In part 1, I highlighted four myths (FUD) that I felt needed to be addressed:
- OSS is bad for the economy and defies the values of capitalism
- OSS support is bad, slow, and/or non-existent
- OSS products are second rate ("created in the garage" mentality)
- OSS can't be good because it is free
There are many options for getting OSS support. I will list six that I am aware of.
Single Vendor Support
Many well established open source projects offer support for a fee. Typically these support fees are minimal when compared to proprietary software where they charge 18-21% of the purchase price. Some projects offer a totally free version of their software with a subset of features but offer an enterprise license with full support that has the complete bundle of features. In either case, this model is similar to the normal proprietary model where you pay for the support of your product. Also, many major software vendors like IBM, Sun, and Oracle are leveraging open source products within their software offerings. In cases like this, these vendors provide support for the OSS products. The only downside to this is they are often not certified on the most recent version of the OSS products.
Stack Vendor Support
In this model, a single company provides support services for a suite of products. Companies like SpikeSource & SourceLabs provide support for a suite of products while Redhat provides support for its own "appstack" which includes jBoss, Red Hat Linux, Apache, MySQL, PostgreSQL, and languages like Perl and PHP. The following diagram is from SpikeSource's web site that shows a few different stacks that are supported.
All OSS products have community support. Many people not familiar with OSS believe that this is nothing more then interacting with some hacker in his garage. This might be true if you are betting your business on a product with a development team of three (which is not highly recommended). But most serious OSS contenders have a huge community following which provides 24x7x365 support from people all around the world. This is where I see an advantage of community support over proprietary software support. In the OSS world, it doesn't matter if you are a billion dollar company or a startup, your issues are equally important and addressed. In the proprietary world, top customers typically get priority over others because huge contracts carry a lot of clout. Many critical fixes and security issues are fixed and patched literally overnight. In fact, if you know how to fix the issue, you can make the changes and submit it to the project team to be reviewed and possibly patched. That beats waiting for the next service patch!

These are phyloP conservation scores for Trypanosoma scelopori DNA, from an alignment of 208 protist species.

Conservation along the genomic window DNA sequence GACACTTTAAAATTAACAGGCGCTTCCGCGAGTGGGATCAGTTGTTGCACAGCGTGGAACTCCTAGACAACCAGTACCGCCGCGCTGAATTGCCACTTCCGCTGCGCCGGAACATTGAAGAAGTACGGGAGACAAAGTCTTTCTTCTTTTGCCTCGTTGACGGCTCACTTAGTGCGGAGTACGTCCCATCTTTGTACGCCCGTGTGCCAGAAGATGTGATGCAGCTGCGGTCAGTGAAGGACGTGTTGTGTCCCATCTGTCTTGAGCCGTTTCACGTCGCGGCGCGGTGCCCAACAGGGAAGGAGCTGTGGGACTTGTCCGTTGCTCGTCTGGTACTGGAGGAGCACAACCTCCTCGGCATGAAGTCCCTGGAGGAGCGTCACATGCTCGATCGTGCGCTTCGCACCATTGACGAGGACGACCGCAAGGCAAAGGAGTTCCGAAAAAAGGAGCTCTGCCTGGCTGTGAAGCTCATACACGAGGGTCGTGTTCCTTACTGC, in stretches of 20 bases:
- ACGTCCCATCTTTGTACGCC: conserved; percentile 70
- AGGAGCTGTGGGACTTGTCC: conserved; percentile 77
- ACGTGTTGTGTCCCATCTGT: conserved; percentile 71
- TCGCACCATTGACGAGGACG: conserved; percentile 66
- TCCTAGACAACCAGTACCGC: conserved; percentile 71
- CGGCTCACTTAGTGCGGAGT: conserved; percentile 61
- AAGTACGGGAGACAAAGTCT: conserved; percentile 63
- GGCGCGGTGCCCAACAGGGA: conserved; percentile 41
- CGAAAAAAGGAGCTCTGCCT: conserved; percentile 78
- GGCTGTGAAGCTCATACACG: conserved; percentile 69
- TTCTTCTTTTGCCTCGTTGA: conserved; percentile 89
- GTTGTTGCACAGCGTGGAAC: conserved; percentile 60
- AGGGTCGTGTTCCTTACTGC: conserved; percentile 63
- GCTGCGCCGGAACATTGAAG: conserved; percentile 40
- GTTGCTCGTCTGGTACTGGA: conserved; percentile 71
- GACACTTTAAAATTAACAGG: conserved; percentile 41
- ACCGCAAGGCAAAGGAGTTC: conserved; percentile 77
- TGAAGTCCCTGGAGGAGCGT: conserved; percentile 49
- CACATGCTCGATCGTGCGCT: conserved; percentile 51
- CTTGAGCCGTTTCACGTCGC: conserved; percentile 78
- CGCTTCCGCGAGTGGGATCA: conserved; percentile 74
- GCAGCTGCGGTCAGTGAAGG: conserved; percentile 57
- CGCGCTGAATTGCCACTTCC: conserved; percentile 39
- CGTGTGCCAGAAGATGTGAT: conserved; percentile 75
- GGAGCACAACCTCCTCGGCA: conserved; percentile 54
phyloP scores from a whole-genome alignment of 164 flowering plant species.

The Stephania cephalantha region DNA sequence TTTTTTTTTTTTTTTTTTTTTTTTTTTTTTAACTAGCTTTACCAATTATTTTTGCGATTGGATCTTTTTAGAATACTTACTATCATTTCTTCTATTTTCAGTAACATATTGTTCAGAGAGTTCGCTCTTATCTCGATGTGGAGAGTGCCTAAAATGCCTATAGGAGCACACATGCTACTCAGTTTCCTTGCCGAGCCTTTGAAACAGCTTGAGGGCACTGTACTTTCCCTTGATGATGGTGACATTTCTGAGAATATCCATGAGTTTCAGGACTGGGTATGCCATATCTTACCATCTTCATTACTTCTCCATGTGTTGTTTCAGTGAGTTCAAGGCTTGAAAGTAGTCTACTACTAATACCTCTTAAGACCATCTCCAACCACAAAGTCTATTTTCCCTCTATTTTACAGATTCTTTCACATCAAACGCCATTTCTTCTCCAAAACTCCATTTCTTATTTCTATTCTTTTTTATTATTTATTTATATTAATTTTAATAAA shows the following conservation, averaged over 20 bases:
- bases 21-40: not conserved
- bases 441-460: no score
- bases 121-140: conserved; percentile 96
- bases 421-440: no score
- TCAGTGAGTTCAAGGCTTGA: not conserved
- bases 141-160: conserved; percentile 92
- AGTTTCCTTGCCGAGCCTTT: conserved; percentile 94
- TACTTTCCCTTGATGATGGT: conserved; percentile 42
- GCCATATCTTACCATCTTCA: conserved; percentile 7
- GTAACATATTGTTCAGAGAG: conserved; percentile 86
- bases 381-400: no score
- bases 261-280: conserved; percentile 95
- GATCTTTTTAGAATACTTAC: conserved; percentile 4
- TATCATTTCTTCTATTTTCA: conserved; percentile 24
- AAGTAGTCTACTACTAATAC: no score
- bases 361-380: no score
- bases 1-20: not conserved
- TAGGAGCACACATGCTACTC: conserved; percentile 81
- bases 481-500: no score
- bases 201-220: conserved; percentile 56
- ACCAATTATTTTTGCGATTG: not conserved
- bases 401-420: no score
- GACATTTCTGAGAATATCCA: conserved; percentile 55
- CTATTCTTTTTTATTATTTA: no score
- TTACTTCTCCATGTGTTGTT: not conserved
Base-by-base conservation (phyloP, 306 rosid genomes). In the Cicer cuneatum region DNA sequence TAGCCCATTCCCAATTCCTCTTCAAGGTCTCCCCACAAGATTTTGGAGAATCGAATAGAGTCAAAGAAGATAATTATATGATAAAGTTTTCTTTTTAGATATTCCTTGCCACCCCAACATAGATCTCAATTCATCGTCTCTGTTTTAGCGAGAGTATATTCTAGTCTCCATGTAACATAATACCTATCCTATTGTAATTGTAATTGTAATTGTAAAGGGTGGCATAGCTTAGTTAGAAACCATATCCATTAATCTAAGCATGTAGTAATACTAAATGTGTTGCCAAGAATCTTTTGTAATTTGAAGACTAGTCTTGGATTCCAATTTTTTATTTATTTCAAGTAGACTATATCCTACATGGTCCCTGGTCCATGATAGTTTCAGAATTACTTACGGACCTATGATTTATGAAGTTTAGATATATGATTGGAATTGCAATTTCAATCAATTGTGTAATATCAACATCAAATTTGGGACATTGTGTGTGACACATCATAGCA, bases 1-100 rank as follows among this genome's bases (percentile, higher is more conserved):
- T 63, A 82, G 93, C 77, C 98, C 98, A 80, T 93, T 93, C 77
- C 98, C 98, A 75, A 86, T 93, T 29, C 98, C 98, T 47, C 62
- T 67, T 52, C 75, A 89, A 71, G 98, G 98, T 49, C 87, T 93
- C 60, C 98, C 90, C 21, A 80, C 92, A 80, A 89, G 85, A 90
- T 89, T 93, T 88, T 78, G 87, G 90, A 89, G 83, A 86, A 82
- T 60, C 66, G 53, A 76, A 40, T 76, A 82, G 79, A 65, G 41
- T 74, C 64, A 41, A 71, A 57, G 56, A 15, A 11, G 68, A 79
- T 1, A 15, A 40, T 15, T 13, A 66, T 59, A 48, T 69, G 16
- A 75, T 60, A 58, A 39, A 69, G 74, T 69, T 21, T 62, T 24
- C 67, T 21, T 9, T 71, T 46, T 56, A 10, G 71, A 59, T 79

Do It Yourself
You also have the option to not pay any support and fully support the OSS yourself. This makes sense for most non-mission critical products like blogging software (WordPress) and wikis (Mediawiki), but is not recommended for mission critical products like server based Linux and ESB's like Mule.
Another option is to use consultants. This can be individuals who are experts with certain OSS products or companies that specialize in installation and/or support services for various products. You can see a huge list of consulting companies on Sourceforge.net who specialize in certain areas. Some companies use consultants for installations and upgrades, but chose the "Do it yourself" method for everything else. Sourceforge also offers support services for several products.
Mix and Match
The sixth model is to mix and match a combination of the five support models above. Many OSS products rely on a LAMP (Linux, Apache, MySQL, PHP) stack. A company may already have a stack support vendor it deals with and may choose one of the other models to support the specific product. I'll use my Mediawiki example again. Mediawiki may not be a mission critical application at your company, but a few other applications might rely heavily on LAMP, including the wiki. The LAMP stack may already be covered by a stack vendor so you may chose the community or "Do it yourself" models for the wiki.
So the next time somebody tells you that you can't get support for OSS, forward them this link. This myth is pure FUD. I am not saying the all OSS products have good support, but then again, that is true for proprietary vendors also. Part of the vendor selection process for OSS should include your support requirements. If support is critical, make sure you pick a product that has strong support options in one or more of these models.